Maurice Wohl Clinical Neuroscience Institute, Department of Basic and Clinical Neuroscience, King's College London, London, UK

Objective: Smoking has been widely studied as a susceptibility factor for amyotrophic lateral sclerosis (ALS), but results are conflicting and at risk of confounding bias. We used the results of recently published large genome-wide association studies and Mendelian randomisation methods to reduce confounding to assess the relationship between smoking and ALS.

Methods: Two genome-wide association studies investigating lifetime smoking (n=463 003) and ever smoking (n=1 232 091) were identified and used to define instrumental variables for smoking. A genome-wide association study of ALS (20 806 cases; 59 804 controls) was used as the outcome for inverse variance weighted Mendelian randomisation, and four other Mendelian randomisation methods, to test whether smoking is causal for ALS. Analyses were bidirectional to assess reverse causality.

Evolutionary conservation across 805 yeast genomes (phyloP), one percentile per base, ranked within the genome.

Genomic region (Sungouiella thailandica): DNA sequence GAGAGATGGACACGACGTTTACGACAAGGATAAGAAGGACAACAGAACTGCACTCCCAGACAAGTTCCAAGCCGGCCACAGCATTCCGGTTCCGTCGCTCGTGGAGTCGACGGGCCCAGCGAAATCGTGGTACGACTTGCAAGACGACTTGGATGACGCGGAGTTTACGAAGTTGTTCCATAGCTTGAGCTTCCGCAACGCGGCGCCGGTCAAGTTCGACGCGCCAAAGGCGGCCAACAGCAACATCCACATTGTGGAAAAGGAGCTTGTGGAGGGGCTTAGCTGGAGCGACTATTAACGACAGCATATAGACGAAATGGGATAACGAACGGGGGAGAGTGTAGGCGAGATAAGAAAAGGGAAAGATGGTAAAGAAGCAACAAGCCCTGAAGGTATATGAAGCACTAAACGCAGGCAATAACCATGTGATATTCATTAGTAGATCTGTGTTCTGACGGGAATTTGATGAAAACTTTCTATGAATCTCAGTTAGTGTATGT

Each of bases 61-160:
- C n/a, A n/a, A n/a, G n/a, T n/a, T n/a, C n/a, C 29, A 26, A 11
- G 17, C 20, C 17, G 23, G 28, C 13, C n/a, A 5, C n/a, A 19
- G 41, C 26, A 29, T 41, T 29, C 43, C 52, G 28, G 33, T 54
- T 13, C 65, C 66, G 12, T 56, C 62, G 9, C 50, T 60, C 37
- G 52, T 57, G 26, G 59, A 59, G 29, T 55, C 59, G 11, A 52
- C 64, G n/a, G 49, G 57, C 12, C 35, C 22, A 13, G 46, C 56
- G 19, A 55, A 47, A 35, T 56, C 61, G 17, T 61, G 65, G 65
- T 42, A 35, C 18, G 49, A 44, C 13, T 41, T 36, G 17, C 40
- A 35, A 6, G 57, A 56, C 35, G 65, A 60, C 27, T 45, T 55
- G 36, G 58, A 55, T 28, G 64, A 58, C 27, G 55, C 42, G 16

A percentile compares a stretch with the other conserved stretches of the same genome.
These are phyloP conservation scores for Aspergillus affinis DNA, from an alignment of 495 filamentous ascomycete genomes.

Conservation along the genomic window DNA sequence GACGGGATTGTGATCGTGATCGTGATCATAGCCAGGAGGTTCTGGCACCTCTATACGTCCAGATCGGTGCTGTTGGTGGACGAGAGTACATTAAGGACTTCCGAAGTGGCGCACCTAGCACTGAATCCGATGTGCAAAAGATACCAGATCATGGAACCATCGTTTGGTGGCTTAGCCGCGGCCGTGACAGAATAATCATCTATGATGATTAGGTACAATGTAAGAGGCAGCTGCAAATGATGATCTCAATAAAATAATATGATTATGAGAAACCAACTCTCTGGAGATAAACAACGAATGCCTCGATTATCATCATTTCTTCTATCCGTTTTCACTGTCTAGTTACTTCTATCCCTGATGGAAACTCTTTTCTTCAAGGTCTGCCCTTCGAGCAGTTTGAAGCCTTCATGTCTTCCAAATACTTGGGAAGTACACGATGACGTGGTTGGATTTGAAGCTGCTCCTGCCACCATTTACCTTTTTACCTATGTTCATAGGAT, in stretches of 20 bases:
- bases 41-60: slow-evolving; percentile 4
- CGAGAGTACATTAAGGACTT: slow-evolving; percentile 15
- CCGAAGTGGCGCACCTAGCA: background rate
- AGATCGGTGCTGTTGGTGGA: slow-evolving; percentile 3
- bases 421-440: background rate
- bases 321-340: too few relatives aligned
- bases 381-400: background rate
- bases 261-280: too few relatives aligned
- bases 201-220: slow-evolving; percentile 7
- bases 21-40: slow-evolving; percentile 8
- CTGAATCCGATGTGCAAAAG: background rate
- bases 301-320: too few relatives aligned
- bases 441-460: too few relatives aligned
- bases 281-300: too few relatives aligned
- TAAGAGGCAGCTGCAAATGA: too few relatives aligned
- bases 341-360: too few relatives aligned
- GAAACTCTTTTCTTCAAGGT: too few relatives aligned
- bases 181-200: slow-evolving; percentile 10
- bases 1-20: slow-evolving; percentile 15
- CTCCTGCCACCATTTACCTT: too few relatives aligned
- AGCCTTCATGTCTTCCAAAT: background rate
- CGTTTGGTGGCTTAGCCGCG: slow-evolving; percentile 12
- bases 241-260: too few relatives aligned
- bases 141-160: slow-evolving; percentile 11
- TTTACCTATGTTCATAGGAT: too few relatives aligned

Results: There was no strong evidence for a causal or reverse causal relationship between smoking and ALS. The results of Mendelian randomisation using the inverse variance weighted method were: lifetime smoking OR 0.94 (95% CI 0.74 to 1.19), p value 0.59; ever smoking OR 1.10 (95% CI 1 to 1.23), p value 0.05.

Conclusions: Using multiple methods, large sample sizes and sensitivity analyses, we find no evidence with Mendelian randomisation techniques that smoking causes ALS. Other smoking phenotypes, such as current smoking, may be suitable for future Mendelian randomisation studies.